One of the kindest things a client can do for her agency is to act as a reference. That five minute call helps secure the agency business and is far more compelling than anything the firm can say about itself (we’re all endlessly gifted and wondrously talented, as you know). As long as the agency has the capacity to take on the new campaign, the client loses nothing and gains loyalty from their PR team. On the whole, a bigger PR firm is more stable and can offer more services, so it makes commercial sense too.
But of course, you can’t ask your client to act as a reference all the time. These are busy people. We guard their time more jealously than our own. Understandably you don’t want to keep drawing on goodwill – it’s a stock which needs to be replenished.
And you need a range of references – matching the size of the prospect company, the international remit, the industry they’re in, the type of campaign and the target media. There’s no point offering a domestic US consumer start-up reference to a global enterprise software public company. They’re just looking for different things.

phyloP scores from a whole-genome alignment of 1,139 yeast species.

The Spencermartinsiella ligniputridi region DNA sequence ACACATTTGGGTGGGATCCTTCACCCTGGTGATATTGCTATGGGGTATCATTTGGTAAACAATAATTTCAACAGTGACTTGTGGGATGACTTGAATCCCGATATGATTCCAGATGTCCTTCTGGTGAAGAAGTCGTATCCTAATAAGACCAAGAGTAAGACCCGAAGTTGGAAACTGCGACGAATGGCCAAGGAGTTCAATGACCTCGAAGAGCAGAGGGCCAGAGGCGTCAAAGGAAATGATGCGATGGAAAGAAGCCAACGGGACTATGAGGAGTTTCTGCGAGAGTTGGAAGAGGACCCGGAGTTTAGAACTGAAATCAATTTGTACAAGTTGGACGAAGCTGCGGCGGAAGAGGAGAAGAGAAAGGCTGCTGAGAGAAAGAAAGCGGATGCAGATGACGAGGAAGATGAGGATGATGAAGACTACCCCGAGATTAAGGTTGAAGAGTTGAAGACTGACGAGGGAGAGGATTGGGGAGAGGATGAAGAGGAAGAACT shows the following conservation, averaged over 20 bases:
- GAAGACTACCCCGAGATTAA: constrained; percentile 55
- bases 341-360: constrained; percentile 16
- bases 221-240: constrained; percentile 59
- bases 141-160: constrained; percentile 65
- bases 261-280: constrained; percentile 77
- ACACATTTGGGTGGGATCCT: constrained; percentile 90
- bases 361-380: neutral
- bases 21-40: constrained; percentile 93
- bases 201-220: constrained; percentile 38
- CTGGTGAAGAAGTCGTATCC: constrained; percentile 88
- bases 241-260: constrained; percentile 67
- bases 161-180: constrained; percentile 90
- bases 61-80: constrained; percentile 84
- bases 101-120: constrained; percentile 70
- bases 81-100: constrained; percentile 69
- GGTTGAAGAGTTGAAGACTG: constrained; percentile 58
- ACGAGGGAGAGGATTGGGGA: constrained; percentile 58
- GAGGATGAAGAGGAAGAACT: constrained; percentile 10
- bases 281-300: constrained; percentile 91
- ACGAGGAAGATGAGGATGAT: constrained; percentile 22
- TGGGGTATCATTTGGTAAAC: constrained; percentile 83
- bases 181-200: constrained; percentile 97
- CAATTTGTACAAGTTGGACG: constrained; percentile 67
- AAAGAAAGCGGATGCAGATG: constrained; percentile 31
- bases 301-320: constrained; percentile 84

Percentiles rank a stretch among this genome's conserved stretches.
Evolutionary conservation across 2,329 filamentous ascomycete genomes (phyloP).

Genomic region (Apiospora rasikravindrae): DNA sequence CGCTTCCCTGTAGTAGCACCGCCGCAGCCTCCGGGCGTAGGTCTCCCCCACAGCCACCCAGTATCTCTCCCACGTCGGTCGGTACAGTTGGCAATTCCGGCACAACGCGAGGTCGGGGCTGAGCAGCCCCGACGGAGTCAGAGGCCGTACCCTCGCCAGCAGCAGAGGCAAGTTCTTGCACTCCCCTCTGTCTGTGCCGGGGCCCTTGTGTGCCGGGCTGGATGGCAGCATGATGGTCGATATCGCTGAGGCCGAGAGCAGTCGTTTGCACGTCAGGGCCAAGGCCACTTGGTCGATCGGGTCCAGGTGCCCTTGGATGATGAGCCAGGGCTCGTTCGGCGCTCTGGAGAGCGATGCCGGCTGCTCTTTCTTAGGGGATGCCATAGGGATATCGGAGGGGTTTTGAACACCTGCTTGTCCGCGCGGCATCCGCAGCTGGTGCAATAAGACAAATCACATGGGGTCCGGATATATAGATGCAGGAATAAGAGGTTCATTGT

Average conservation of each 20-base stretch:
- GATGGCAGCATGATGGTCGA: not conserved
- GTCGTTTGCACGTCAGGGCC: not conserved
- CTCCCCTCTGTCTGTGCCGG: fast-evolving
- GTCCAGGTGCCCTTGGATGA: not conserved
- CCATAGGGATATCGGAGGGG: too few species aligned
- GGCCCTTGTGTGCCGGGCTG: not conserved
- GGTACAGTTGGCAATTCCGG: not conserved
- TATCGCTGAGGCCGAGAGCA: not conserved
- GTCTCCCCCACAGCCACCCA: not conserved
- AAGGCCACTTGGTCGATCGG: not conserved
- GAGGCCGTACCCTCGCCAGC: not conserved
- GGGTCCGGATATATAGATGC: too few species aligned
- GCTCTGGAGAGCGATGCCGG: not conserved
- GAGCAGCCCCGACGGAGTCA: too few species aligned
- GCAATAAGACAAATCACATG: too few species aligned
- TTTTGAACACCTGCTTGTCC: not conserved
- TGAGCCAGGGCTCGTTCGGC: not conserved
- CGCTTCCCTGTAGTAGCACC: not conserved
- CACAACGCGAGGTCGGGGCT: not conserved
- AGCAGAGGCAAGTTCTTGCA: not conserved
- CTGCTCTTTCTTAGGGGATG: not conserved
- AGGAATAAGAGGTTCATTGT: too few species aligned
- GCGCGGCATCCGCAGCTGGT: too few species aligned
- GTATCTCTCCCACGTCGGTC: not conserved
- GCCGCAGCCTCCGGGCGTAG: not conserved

So client references, regardless of campaign performance, are a precious thing. Asking for an agency’s references is a big deal. It needs to come at the end of the agency selection process, not up front. It’s ‘meet the parents’ not ‘what’s your number?’
I say this since some PR buyers ask for references early the selection process, not as confirmation that what they think is true, actually is. It should be a final, just-to-make-sure item, not a wonder-if-they’re-any-good checkbox. It’s worth bearing in mind, since an experienced PR pro will know the value of references, and to ask too early can send the wrong signal.
Besides, it’s not as if you’ll be given bad references by the agency, just like you won’t get to meet mad Uncle Cyrus when you visit future in-laws.